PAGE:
FINAL WORD: I got to a point in my career that I was just tired of being average. I was tired of being nobody. ' Pat Perez
 

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  • Open Qualifying Series kicks off with Aussie Open

    By Golf Channel DigitalNovember 21, 2017, 4:24 pm

    The 147th Open is nearly eight months away, but there are still major championship berths on the line this week in Australia.

    The Open Qualifying Series kicks off this week, a global stretch of 15 event across 10 different countries that will be responsible for filling 46 spots in next year's field at Carnoustie. The Emirates Australian Open is the first event in the series, and the top three players among the top 10 who are not otherwise exempt will punch their tickets to Scotland.

    In addition to tournament qualifying opportunities, the R&A will also conduct four final qualifying events across Great Britain and Ireland on July 3, where three spots will be available at each site.

    Here's a look at the full roster of tournaments where Open berths will be awarded:

    Emirates Australian Open (Nov. 23-26): Top three players (not otherwise exempt) among top 10 and ties

    Joburg Open (Dec. 7-10): Top three players (not otherwise exempt) among top 10 and ties

    SMBC Singapore Open (Jan. 18-21): Top four players (not otherwise exempt) among top 12 and ties

    Mizuno Open (May 24-27): Top four players (not otherwise exempt) among top 12 and ties

    HNA Open de France (June 28-July 1): Top three players (not otherwise exempt) among top 10 and ties

    The National (June 28-July 1): Top four players (not otherwise exempt) among top 12 and ties

    Dubai Duty Free Irish Open (July 5-8): Top three players (not otherwise exempt) among top 10 and ties

    The Greenbrier Classic (July 5-8): Top four players (not otherwise exempt) among top 10 and ties

    Aberdeen Standard Investments Scottish Open (July 12-15): Top three players (not otherwise exempt) among top 10 and ties

    John Deere Classic (July 12-15): Top player (not otherwise exempt) among top five and ties

    Stock Watch: Lexi, Justin rose or fall this week?

    By Ryan LavnerNovember 21, 2017, 2:36 pm

    Each week on GolfChannel.com, we’ll examine which players’ stocks and trends are rising and falling in the world of golf.

    RISING

    Jon Rahm (+9%): Just imagine how good he’ll be in the next few years, when he isn’t playing all of these courses for the first time. With no weaknesses in his game, he’s poised for an even bigger 2018.

    Austin Cook (+7%): From Monday qualifiers to Q-School to close calls on the Web.com, it hasn’t been an easy road to the big leagues. Well, he would have fooled us, because it looked awfully easy as the rookie cruised to a win in just his 14th Tour start.

    Ariya (+6%): Her physical tools are as impressive as any on the LPGA, and if she can shore up her mental game – she crumbled upon reaching world No. 1 – then she’ll become the world-beater we always believed she could be.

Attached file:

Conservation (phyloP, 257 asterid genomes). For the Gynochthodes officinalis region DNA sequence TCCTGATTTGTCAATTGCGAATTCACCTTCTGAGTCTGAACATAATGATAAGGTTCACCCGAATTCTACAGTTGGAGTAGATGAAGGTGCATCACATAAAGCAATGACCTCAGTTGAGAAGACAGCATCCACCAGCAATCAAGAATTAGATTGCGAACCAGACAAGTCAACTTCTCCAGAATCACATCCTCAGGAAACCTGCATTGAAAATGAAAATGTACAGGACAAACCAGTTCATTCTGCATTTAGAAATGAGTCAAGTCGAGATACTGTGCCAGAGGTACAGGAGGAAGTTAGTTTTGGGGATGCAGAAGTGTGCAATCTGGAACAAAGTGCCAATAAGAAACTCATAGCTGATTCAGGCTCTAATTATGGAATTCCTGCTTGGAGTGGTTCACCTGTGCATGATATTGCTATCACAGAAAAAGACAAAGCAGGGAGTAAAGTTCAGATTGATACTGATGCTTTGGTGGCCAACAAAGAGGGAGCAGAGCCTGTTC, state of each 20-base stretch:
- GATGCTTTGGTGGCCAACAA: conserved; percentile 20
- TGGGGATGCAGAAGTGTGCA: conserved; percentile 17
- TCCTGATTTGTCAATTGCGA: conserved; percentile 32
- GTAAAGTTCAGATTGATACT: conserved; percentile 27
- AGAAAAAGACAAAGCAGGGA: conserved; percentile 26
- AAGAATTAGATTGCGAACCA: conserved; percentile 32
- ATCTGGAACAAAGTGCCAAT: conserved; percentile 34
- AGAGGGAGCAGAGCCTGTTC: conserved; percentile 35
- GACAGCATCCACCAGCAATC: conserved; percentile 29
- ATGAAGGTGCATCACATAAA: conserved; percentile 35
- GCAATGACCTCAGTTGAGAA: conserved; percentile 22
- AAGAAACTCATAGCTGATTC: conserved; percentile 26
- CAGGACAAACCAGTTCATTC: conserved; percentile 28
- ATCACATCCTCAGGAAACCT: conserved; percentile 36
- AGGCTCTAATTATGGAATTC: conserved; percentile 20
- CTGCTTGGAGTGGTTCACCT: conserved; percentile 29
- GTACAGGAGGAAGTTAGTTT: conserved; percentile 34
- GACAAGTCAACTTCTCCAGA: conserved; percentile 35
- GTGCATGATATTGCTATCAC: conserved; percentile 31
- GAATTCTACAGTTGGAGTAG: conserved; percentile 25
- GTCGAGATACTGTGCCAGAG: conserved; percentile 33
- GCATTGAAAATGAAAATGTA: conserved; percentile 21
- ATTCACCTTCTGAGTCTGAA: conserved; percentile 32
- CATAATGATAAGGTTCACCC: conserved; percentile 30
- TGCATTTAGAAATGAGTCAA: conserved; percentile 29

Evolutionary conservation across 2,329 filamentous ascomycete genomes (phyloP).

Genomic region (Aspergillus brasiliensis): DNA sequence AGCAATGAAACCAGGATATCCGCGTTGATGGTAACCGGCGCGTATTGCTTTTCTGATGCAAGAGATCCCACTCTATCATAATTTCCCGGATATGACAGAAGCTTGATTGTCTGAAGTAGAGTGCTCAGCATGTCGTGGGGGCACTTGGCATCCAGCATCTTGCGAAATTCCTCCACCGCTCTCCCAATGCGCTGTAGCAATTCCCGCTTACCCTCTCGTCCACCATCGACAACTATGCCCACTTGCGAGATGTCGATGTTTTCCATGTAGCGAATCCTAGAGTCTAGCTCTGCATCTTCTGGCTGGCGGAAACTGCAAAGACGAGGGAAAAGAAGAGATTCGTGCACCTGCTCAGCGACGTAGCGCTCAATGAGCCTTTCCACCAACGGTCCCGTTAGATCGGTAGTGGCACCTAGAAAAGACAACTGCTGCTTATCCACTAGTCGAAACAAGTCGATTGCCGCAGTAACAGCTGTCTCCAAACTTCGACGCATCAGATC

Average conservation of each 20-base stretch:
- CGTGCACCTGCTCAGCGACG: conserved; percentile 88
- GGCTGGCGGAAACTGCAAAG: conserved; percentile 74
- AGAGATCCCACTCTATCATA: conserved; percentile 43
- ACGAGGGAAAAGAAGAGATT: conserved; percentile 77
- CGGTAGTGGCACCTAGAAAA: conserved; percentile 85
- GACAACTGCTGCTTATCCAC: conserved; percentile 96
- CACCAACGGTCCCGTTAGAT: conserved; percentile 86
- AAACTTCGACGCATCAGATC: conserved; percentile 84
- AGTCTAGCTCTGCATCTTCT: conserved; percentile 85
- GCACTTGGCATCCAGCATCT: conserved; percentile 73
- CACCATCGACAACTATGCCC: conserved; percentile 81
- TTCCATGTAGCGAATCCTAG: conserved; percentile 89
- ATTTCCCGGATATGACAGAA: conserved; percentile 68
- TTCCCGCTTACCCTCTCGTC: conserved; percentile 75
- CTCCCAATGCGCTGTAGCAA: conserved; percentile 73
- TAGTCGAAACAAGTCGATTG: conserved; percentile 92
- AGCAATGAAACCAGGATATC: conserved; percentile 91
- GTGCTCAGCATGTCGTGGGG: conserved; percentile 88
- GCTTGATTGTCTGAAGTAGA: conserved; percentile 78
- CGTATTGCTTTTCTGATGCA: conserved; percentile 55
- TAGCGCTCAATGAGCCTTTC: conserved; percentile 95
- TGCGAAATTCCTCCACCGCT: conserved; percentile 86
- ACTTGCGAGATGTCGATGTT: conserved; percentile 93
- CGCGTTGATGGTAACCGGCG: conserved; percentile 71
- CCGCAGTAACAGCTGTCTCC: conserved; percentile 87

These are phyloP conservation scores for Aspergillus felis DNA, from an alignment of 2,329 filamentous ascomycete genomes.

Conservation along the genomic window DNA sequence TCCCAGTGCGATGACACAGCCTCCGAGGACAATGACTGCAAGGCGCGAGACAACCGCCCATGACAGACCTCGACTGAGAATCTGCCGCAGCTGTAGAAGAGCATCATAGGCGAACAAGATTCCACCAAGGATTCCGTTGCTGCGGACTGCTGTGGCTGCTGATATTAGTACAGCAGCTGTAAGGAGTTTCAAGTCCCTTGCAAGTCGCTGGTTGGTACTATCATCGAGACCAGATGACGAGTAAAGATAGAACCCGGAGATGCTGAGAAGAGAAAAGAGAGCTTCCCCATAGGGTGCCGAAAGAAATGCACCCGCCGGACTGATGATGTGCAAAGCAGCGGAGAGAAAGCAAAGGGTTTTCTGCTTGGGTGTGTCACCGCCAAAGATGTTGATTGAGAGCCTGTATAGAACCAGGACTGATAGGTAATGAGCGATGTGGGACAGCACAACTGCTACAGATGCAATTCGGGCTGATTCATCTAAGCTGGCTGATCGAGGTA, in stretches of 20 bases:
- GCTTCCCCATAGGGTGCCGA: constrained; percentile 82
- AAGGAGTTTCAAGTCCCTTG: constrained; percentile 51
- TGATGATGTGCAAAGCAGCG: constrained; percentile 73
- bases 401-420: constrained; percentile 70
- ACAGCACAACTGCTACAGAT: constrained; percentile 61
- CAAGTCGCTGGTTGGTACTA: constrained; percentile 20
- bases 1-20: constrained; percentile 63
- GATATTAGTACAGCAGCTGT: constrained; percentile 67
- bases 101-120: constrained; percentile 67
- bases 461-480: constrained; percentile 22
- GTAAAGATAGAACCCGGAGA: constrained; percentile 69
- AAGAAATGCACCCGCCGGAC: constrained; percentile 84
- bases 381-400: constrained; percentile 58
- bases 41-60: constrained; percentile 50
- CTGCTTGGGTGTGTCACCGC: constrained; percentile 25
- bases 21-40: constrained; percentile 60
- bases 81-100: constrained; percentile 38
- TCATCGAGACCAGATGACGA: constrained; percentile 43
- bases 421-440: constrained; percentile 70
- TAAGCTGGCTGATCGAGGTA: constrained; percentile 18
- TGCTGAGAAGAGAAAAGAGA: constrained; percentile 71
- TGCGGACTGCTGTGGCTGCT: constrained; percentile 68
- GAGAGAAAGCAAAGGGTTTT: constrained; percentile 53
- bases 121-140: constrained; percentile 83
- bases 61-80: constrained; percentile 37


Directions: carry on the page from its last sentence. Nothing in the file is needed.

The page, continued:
Tommy Fleetwood (+4%): He ran out of gas in Dubai, but no one played better on the European Tour this year than Fleetwood, Europe’s new No. 1, who has risen from 99th to 18th in the world.   

    Lexi (+1%): She has one million reasons to be pleased with her performance this year … but golf fans are more likely to remember the six runners-up and two careless mistakes (sloppy marking at the ANA and then a yippy 2-footer in the season finale) that cost her a truly spectacular season.


    FALLING

    J-Rose (-1%): Another high finish in Dubai, but his back-nine 38, after surging into the lead, was shocking. It cost him not just the tournament title, but also the season-long race.  

    Hideki (-2%): After getting blown out at the Dunlop Phoenix, he made headlines by saying there’s a “huge gap” between he and winner Brooks Koepka. Maybe something was lost in translation, but Matsuyama being too hard on himself has been a familiar storyline the second half of the year. For his sake, here’s hoping he loosens up.

    Golf-ball showdown (-3%): Recent comments by big-name stars and Mike Davis’ latest salvo about the need for a reduced-flight ball could set up a nasty battle between golf’s governing bodies and manufacturers.

    DL3 (-4%): Boy, the 53-year-old is getting a little too good at rehab – in recent years, he has overcome a neck fusion, foot injury, broken collarbone and displaced thumb. Up next is hip-replacement surgery.

    LPGA Player of the Year (-5%): Sung Hyun Park and So Yeon Ryu tied for the LPGA’s biggest prize, with 162 points. How is there not a tiebreaker in place, whether it’s scoring average or best major performance? Talk about a buzzkill.

    Titleist's Uihlein fires back at Davis over distance

    By Golf Channel DigitalNovember 21, 2017, 12:59 am

    Consider Titleist CEO Wally Uihlein unmoved by Mike Davis' comments about the evolution of the golf ball – and unhappy.

    In a letter to the Wall Street Journal, the outlet which first published Davis' comments on Sunday, Uihlein took aim at the idea that golf ball distance gains are hurting the sport by providing an additional financial burden to courses.

    "Is there any evidence to support this canard … the trickle-down cost argument?” he wrote (via Golf.com). “Where is the evidence to support the argument that golf course operating costs nationwide are being escalated due to advances in equipment technology?"

    Pointing the blame elsewhere, Uihlein criticized the choices and motivations of modern architects.

    "The only people that seem to be grappling with advances in technology and physical fitness are the short-sighted golf course developers and the supporting golf course architectural community who built too many golf courses where the notion of a 'championship golf course' was brought on line primarily to sell real estate," he wrote.

    The Titleist CEO even went as far as to suggest that Tiger Woods' recent comments that "we need to do something about the golf ball" were motivated by the business interersts of Woods' ball sponsor, Bridgestone.

    "Given Bridgestone’s very small worldwide market share and paltry presence in professional golf, it would seem logical they would have a commercial motive making the case for a reduced distance golf ball," he added.